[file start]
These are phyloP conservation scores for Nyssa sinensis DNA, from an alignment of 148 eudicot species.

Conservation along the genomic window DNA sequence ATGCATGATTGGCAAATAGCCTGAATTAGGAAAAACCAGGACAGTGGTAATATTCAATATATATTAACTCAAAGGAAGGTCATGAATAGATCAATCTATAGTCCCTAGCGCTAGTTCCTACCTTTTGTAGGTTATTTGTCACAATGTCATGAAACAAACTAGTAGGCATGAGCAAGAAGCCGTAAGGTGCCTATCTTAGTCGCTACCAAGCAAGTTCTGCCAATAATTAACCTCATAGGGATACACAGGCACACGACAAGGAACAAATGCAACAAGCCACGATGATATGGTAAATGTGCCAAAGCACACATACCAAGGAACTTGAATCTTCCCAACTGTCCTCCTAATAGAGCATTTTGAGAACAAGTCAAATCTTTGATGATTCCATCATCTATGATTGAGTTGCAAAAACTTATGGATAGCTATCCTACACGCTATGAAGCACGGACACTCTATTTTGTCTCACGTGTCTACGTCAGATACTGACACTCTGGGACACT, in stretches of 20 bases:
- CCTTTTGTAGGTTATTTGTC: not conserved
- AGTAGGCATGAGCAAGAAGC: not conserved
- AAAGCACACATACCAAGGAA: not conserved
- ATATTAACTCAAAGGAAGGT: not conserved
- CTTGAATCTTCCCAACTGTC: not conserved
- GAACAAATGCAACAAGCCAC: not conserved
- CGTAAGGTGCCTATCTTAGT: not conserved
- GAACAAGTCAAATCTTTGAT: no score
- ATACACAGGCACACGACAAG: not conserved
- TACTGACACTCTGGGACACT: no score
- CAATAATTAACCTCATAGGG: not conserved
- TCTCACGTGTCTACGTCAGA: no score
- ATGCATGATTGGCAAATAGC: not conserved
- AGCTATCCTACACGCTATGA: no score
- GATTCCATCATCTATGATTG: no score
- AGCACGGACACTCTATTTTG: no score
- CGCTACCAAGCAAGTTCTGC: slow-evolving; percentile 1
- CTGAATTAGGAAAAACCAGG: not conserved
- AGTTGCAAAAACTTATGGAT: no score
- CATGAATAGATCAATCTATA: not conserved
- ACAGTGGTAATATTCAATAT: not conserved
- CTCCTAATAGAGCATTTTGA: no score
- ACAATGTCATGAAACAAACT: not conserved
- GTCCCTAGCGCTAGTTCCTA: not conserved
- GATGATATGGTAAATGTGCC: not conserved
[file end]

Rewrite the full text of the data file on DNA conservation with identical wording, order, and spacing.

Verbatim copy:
These are phyloP conservation scores for Nyssa sinensis DNA, from an alignment of 148 eudicot species.

Conservation along the genomic window DNA sequence ATGCATGATTGGCAAATAGCCTGAATTAGGAAAAACCAGGACAGTGGTAATATTCAATATATATTAACTCAAAGGAAGGTCATGAATAGATCAATCTATAGTCCCTAGCGCTAGTTCCTACCTTTTGTAGGTTATTTGTCACAATGTCATGAAACAAACTAGTAGGCATGAGCAAGAAGCCGTAAGGTGCCTATCTTAGTCGCTACCAAGCAAGTTCTGCCAATAATTAACCTCATAGGGATACACAGGCACACGACAAGGAACAAATGCAACAAGCCACGATGATATGGTAAATGTGCCAAAGCACACATACCAAGGAACTTGAATCTTCCCAACTGTCCTCCTAATAGAGCATTTTGAGAACAAGTCAAATCTTTGATGATTCCATCATCTATGATTGAGTTGCAAAAACTTATGGATAGCTATCCTACACGCTATGAAGCACGGACACTCTATTTTGTCTCACGTGTCTACGTCAGATACTGACACTCTGGGACACT, in stretches of 20 bases:
- CCTTTTGTAGGTTATTTGTC: not conserved
- AGTAGGCATGAGCAAGAAGC: not conserved
- AAAGCACACATACCAAGGAA: not conserved
- ATATTAACTCAAAGGAAGGT: not conserved
- CTTGAATCTTCCCAACTGTC: not conserved
- GAACAAATGCAACAAGCCAC: not conserved
- CGTAAGGTGCCTATCTTAGT: not conserved
- GAACAAGTCAAATCTTTGAT: no score
- ATACACAGGCACACGACAAG: not conserved
- TACTGACACTCTGGGACACT: no score
- CAATAATTAACCTCATAGGG: not conserved
- TCTCACGTGTCTACGTCAGA: no score
- ATGCATGATTGGCAAATAGC: not conserved
- AGCTATCCTACACGCTATGA: no score
- GATTCCATCATCTATGATTG: no score
- AGCACGGACACTCTATTTTG: no score
- CGCTACCAAGCAAGTTCTGC: slow-evolving; percentile 1
- CTGAATTAGGAAAAACCAGG: not conserved
- AGTTGCAAAAACTTATGGAT: no score
- CATGAATAGATCAATCTATA: not conserved
- ACAGTGGTAATATTCAATAT: not conserved
- CTCCTAATAGAGCATTTTGA: no score
- ACAATGTCATGAAACAAACT: not conserved
- GTCCCTAGCGCTAGTTCCTA: not conserved
- GATGATATGGTAAATGTGCC: not conserved